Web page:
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Hall of Fame inductees named

News Publisher

The Atmore Area Hall of Fame Committee has made its selection for the 2024 inductees. They are Velma Jackson-Wilkins, Foster Kizer, Lavan Martin, James McNeil, Howard H. Patterson Sr., Dr. Delaine Salter, and Rev. Monroe Tucker.
The committee is changing the induction ceremony this year. Rather than an evening event, it will be held Sunday afternoon, May 19, at 2 p.m., at The Club. Heavy hors d’oeuvres will be served following the ceremony and everyone is invited to stay for a time of fellowship and visit with the inductees and their families.
Tickets for the induction ceremony are $25, and everyone attending (regardless of age) must have a ticket. Tickets are available at the Atmore News Office, 128 S. Main Street – cash or check only, no credit or debit cards. Seating is limited.
Members of the committee are President Billy Conn Madison, Charlotte Boyle,
Sherry Digmon, Larry Forney, Ann Gordon, Anthony Marshall, Dr. Ullysses McBride, Myrna Monroe, and Lori Stinson.
Each week, Atmore News will feature one of the inductees. This week, Howard H. Patterson Sr. is featured.
Howard H. Patterson Sr.


One cannot talk about Atmore’s early history without noting the contributions of Howard H. Patterson Sr.
Patterson was born in Amherst, Nova Scotia, August 26, 1872, son of W.G. Patterson, a Baptist minister. When he was six years old his parents moved to Hartford. Connecticut, where he entered public school. It was six years later that his father entered the ministry. The family moved from Hartford to Windsor, Florida, about eight miles east of Gainesville. In 1889, at the age of seventeen, Patterson returned to Hartford where he took a course in Business College. After completion of his course, he returned to F1orida, where he joined his family. He worked as freight agent on the Seaboard AirLines.
He became acquainted with Miss Harriet Carney, daughter of W.M. Carney, the founder of the sawmill company of Atmore. Soon after his marriage to Miss Carney, his father-in-law proposed that he come to Atmore and join him in the lumber business. The proposition was accepted and from then until 1931, Patterson was associated with the Carney Mill Company.
Patterson was more closely associated with W.M. Carney than any other citizen. Perhaps it was his insight into Carney’s ambition that caused him to continue in the footsteps of his father-in-law.
Perhaps the greatest work Patterson tendered to the town is the development of the agricultural industry of the area. As head of the W.M. Carney Mill Company from 1911 to 1931, he followed the policy of building up agriculture on the land destroyed by lumbering. Realizing that his business was semi-destructive, he felt that it was his duty to stimulate agriculture and other industrial pursuits to sustain the countryside. The fact that Atmore grew and prospered, where many mill villages became deserted, is a monument to his far-sightedness.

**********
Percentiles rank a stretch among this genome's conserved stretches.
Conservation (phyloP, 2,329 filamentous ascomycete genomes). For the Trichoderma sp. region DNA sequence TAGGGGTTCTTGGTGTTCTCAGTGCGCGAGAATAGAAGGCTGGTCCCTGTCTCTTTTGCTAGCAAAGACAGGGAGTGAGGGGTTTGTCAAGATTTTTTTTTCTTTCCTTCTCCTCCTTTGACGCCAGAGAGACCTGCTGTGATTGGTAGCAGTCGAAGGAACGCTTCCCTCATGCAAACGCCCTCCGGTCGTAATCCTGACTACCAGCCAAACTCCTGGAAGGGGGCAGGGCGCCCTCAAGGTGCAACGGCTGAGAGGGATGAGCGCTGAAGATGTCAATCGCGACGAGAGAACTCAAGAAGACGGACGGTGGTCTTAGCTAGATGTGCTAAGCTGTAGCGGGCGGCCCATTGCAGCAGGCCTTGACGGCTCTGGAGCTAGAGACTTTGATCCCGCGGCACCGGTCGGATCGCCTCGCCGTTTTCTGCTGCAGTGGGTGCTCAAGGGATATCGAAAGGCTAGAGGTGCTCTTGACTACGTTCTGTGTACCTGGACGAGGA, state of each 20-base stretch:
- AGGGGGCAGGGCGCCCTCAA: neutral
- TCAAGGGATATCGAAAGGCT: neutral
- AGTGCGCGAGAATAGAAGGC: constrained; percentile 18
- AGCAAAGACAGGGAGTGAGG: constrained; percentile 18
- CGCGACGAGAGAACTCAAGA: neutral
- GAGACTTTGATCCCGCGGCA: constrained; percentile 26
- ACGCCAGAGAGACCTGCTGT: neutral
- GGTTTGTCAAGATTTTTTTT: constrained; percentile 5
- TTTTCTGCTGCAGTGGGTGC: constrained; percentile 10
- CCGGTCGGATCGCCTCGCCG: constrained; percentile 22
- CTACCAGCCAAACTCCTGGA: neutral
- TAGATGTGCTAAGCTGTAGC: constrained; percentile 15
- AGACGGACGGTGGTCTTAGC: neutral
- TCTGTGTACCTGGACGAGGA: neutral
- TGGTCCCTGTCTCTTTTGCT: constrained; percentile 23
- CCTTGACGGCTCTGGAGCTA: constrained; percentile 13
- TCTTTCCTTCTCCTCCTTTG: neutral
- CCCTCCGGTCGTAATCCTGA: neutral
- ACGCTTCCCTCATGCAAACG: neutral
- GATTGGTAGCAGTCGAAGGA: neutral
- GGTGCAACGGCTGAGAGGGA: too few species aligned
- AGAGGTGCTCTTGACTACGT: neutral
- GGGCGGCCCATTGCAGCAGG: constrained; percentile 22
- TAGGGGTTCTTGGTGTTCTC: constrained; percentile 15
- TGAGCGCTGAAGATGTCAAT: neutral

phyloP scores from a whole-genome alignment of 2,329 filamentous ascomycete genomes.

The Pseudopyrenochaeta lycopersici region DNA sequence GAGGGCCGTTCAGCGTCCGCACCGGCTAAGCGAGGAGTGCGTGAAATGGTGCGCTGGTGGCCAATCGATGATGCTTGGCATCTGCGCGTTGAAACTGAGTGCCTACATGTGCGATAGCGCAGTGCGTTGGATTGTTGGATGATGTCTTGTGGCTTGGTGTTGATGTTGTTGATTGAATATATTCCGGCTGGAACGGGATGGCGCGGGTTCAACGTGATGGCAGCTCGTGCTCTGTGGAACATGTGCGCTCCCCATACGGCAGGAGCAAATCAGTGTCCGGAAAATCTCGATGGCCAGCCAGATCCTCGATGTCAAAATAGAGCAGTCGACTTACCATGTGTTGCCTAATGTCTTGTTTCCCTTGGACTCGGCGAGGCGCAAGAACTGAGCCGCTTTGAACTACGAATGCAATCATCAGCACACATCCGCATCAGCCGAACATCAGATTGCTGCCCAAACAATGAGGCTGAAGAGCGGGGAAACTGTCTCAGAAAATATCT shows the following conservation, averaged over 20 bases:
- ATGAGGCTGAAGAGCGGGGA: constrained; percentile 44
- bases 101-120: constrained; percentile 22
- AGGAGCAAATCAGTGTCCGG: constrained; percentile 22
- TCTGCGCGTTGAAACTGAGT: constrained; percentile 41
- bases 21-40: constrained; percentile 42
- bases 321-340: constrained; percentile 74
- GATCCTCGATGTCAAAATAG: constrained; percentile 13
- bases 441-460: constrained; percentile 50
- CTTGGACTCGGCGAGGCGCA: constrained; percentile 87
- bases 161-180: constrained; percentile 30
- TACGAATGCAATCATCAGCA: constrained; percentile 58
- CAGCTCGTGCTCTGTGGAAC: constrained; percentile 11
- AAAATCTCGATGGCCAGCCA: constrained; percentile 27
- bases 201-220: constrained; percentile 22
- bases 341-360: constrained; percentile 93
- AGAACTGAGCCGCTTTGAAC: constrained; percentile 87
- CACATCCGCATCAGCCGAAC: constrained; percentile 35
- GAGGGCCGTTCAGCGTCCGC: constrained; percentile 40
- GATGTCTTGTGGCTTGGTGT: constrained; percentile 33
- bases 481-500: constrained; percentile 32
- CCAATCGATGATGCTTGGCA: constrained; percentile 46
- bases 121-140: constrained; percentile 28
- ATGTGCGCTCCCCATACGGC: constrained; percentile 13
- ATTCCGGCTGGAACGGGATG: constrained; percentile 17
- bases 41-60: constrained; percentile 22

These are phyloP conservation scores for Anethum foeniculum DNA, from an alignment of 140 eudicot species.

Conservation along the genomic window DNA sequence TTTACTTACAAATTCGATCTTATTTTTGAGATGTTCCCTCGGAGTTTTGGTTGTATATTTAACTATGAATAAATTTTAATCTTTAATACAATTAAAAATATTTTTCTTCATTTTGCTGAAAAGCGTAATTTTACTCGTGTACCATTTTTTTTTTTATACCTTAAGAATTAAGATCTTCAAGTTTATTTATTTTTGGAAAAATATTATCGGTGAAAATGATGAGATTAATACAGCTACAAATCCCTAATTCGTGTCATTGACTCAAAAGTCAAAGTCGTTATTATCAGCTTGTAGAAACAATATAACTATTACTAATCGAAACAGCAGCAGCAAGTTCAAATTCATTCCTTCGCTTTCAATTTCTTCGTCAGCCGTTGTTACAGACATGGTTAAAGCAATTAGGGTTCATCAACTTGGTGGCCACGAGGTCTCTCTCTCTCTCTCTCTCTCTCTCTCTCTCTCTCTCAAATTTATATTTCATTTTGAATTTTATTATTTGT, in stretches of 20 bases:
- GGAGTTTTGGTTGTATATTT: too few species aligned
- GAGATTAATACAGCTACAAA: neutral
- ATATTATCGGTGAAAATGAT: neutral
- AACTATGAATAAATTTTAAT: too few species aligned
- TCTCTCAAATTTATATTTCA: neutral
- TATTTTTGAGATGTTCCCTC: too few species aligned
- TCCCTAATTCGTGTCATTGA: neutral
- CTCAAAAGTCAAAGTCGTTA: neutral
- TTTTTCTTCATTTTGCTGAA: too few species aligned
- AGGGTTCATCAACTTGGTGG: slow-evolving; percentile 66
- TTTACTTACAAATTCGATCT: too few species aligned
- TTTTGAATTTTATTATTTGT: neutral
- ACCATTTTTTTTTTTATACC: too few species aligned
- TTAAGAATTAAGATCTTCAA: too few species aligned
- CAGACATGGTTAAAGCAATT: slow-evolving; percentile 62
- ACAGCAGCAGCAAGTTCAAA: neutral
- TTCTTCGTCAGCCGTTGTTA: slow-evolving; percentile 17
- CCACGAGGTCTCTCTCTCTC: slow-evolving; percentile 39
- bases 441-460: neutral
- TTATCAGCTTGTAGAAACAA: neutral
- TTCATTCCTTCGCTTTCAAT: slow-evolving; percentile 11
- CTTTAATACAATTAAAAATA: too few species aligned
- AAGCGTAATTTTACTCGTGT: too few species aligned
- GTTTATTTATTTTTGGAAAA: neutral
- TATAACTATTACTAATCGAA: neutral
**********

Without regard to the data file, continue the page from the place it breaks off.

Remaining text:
In June 1936, Patterson received recognition that few men realize in their lifetime. The citizens of Atmore presented him with a magnificent silver vase as a token of love and appreciation they had for him. Inscribed on the vase were these words: “H.H. Patterson, Most Valuable Citizen 1895-1936.”
Patterson revealed his many splendid virtues in response to the presentation speech: “I know of nothing that gives me greater pleasure or anything that could make me feel more grateful than this expression of kindness and faith from my fellow citizens. If deserved it must be for an accumulation of small deeds for there are too many outstanding achievements by other Atmoreans.”
Patterson’s achievements were exceeded only by those of his father-in-law, W.M. Carney, and he followed the same pattern of generosity. Patterson gave unselfishly of time, labor and money to build up schools, churches and civic organizations. His leadership in the Chamber of Commerce, the Lions Club and other organizations toward the betterment of the town was unexcelled. He was certainly instrumental in the construction of the Baptist and Methodist churches, Escambia County High School, and the City Grammar School. The company of which he was president donated the plots of ground both schools were built on. He was also one of the leaders who secured the Training School in Atmore.
When Patterson became one of Atmore’s older citizens, he lived on Main Street and continued to spend much of his time in civic development.